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Bring some peace to a house divided...
Dear Dr. Spiegel, We have a problem with our 3-year old female housecat "Dusty" and our dog "Buster" who is a 1 and 1/2 year old Terrier mix. Both are neutered. The problem is that they don't get along at all! We must keep them separated in our house by child gates in doorways to keep them apart. The cat teases the dog by jumping up on furniture where he can't get to her. If, by chance, he should manage to get her cornered, she hisses, puffs up and swats at him until someone comes to her rescue. Consequently, our home looks like a nation divided. There is the cat half and the dog half of the house!! Is there anything we can do to have peace in our home and stop this ongoing battle and unify our house again? The gates are really a nuisance! Also, when the dog had the run of the house, we could not keep him out of the kitty litter box in the basement. He would eat the cat droppings. Sincerely yours, V.S., Wilmington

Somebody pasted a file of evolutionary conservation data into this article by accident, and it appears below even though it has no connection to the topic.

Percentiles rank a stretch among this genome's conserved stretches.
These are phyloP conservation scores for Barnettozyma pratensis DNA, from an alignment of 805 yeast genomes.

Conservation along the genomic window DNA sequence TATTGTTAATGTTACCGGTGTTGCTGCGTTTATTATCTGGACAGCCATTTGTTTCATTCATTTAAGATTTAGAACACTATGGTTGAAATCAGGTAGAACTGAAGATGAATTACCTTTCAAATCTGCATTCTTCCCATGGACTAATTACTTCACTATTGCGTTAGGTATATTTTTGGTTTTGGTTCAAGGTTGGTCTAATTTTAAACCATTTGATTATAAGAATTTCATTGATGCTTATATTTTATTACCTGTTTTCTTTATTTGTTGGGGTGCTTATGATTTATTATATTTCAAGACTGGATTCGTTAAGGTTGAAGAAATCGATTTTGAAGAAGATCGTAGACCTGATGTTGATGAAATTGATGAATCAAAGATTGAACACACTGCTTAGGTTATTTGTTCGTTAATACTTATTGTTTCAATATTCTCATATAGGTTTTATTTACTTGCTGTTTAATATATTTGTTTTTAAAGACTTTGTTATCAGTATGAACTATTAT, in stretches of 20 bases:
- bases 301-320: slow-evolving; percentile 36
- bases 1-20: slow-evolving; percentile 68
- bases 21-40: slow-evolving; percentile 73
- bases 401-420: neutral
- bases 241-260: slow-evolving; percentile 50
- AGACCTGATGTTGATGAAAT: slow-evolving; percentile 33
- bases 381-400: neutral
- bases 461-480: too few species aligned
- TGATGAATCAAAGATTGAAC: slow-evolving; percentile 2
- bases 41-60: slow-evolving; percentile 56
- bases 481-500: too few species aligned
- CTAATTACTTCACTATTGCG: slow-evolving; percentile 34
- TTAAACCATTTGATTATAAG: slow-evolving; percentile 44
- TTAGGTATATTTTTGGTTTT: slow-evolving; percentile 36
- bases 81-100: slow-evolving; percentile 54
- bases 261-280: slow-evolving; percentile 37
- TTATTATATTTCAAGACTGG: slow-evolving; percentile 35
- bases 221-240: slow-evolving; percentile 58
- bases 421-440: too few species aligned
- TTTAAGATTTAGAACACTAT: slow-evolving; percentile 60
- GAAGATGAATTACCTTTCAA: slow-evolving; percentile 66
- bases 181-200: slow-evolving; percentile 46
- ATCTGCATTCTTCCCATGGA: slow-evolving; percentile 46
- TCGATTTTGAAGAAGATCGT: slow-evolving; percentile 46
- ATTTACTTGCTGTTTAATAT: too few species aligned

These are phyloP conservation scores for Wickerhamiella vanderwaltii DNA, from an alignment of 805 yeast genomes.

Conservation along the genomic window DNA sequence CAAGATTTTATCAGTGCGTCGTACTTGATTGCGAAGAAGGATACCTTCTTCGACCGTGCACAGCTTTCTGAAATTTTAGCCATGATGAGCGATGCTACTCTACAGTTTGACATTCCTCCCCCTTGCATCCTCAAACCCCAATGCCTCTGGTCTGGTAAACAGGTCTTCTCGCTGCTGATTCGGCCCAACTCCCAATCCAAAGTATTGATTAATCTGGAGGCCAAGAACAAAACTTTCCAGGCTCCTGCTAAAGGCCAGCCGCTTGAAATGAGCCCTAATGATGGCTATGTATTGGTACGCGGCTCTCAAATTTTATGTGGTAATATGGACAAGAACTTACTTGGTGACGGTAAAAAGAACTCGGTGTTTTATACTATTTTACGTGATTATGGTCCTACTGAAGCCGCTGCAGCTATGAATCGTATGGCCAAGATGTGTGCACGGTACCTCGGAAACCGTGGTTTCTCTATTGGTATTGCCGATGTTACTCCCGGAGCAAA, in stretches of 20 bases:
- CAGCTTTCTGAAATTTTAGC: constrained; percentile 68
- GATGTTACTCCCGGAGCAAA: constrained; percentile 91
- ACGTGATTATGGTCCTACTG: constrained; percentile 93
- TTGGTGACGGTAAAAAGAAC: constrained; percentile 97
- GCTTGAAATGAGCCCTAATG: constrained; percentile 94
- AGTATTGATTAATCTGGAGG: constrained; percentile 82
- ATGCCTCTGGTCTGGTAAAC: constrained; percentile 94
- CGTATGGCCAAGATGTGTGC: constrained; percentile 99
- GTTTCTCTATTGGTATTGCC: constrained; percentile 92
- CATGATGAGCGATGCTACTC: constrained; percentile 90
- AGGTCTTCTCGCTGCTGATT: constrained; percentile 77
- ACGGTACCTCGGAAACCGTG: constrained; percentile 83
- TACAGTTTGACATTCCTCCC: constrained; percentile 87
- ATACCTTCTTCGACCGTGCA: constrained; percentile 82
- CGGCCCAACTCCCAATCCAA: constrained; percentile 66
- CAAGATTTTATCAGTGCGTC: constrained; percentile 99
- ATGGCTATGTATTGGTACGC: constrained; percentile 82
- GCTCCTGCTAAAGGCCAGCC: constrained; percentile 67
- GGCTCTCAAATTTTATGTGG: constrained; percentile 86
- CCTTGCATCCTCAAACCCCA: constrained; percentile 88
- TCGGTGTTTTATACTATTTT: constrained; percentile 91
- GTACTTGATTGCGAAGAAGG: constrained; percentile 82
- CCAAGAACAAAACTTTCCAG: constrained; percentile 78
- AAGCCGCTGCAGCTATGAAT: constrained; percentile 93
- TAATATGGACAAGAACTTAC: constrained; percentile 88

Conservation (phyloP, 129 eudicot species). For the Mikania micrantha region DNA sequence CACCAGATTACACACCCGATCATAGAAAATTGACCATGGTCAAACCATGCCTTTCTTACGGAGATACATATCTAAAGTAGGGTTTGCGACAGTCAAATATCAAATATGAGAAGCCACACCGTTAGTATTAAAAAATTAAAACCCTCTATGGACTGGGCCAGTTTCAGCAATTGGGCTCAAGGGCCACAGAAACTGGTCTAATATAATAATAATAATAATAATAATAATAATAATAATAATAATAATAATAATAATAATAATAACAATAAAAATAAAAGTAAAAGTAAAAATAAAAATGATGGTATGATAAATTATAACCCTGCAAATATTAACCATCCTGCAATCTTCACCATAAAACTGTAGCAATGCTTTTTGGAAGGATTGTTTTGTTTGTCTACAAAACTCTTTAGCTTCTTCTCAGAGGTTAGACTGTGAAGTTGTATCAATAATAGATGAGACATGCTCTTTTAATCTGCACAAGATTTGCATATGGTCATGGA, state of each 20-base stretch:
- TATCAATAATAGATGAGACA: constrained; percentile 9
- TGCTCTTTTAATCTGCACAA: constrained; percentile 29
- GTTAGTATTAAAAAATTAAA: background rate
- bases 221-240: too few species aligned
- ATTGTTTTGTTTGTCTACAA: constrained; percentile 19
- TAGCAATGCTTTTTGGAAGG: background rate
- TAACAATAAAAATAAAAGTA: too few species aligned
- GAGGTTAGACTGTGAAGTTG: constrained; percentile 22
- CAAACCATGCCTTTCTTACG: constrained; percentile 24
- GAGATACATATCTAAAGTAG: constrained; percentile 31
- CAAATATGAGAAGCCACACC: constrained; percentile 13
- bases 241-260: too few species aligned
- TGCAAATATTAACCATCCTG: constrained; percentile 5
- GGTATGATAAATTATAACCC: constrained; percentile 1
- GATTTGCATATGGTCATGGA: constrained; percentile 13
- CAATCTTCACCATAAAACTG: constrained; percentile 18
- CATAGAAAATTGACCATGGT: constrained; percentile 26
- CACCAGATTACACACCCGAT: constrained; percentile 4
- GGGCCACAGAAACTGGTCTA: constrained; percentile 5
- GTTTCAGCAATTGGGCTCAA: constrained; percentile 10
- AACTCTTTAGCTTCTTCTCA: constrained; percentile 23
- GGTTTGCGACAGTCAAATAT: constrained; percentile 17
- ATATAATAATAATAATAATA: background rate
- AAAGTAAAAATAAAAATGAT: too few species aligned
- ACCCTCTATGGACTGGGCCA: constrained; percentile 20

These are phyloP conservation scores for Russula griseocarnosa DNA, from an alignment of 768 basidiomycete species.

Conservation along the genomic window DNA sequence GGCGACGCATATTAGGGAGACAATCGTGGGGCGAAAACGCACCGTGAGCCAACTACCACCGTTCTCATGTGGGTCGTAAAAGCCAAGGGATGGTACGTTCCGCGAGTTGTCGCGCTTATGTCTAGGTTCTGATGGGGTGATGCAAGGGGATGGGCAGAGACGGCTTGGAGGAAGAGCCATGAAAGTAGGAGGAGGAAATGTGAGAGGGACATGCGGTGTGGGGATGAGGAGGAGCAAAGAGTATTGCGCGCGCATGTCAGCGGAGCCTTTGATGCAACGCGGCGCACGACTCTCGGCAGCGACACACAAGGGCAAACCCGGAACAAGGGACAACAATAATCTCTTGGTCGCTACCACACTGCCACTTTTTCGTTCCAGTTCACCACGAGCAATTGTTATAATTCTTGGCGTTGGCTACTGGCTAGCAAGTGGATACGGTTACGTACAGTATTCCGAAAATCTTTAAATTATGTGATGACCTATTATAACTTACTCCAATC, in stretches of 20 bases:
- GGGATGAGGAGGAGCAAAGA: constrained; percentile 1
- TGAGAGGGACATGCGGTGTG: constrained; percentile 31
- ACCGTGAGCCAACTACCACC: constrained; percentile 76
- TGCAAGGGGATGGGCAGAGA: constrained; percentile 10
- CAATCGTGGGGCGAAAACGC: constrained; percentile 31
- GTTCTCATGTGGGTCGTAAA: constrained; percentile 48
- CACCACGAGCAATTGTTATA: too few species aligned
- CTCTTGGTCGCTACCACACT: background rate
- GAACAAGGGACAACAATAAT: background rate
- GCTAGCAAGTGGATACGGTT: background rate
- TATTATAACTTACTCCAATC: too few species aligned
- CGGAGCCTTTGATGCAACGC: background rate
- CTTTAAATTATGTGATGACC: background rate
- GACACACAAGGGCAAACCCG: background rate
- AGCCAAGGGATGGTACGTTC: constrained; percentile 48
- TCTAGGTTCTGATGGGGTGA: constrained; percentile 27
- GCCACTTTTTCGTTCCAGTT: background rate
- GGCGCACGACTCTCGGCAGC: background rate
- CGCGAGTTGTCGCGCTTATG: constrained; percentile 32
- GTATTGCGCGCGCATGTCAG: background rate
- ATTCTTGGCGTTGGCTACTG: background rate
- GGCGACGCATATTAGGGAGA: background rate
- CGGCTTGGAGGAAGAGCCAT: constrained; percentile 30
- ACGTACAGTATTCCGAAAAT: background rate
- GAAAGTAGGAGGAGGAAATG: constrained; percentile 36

Dear V.S., Since Buster grew up as a puppy to a young adult dog around the cat, his pursuit of Dusty was almost certainly that of a playful, energetic inquisitive pup. The fact that your cat Dusty teases Buster is a good sign. It basically means that she is not completely afraid of him, and at times even attempts on her own to initiate play with him. So there is a good part of her which actually likes him. By separating them as you have done, you have almost certainly aggravated the problem. Most of the time when a puppy is put in a household with a young active cat and they are left to themselves, they will work things out and gradually become habituated to one another. The only time you do want to interfere is when one or the other won't take no for an answer. That is, if the cat continues in its attempts to escape and the dog won't allow this, or if the cat starts getting nasty and really begins to attack the dog, and the dog isn't getting the message and won't back down, then it's time to intervene. When you intervene, use a Loud, Sharp sound (e.g., your voice or an air horn) that will startle both of them, and then call the dog away or physically remove him from the situation. At that point give him time away from the cat for a good 20-30 minutes so he has an opportunity to settle down. By keeping them isolated from one another, as you have done, it makes the sight of the cat a much more exciting thing to the dog. The novelty and unpredictability of seeing her makes it that much more exciting when he actually does see her. It's kind of like when the ice cream man comes by in the heat of the summer. The sound of the ice cream truck brings kids running cause it's something they love and it only appears every so often. If that very same ice cream truck was parked in your front yard all the time, at first the kids would gorge themselves, but then the novelty would wear off and they wouldn't bother with it nearly as much as they did in the first place. The same principle holds for your domestic situation. Take the gates down, and expect things will get worse for a short time before they start getting better. You can control the situation however through a variety of means. First, put hook and eyes on the doors to some rooms (including the door to the litter box). The hook and eyes should be positioned so that the door can be kept in a position where it has a 2-3 inch opening. This will enable the cat to pass easily in and out of rooms where it can feel safe and secure that the dog will be unable to bother it. It will also keep the dog from getting into the litter. If the cat has any favorite rooms where it likes to spend most of its time, you should keep some fresh water in there for it, and perhaps a litterbox. Try to have them eating in the same room at the same times, perhaps with the cat eating on a higher level where it is safe from the dog. And with some time and patience, your self-imposed nation divided will again become a place of comfort and security for all. Send questions and comments to: Animal Behavior, Dr. David Spiegel, Box 15505, Wilmington, DE 19850. For private consultations, puppy classes or more information, call (302)478-6925 or (610)444-0505.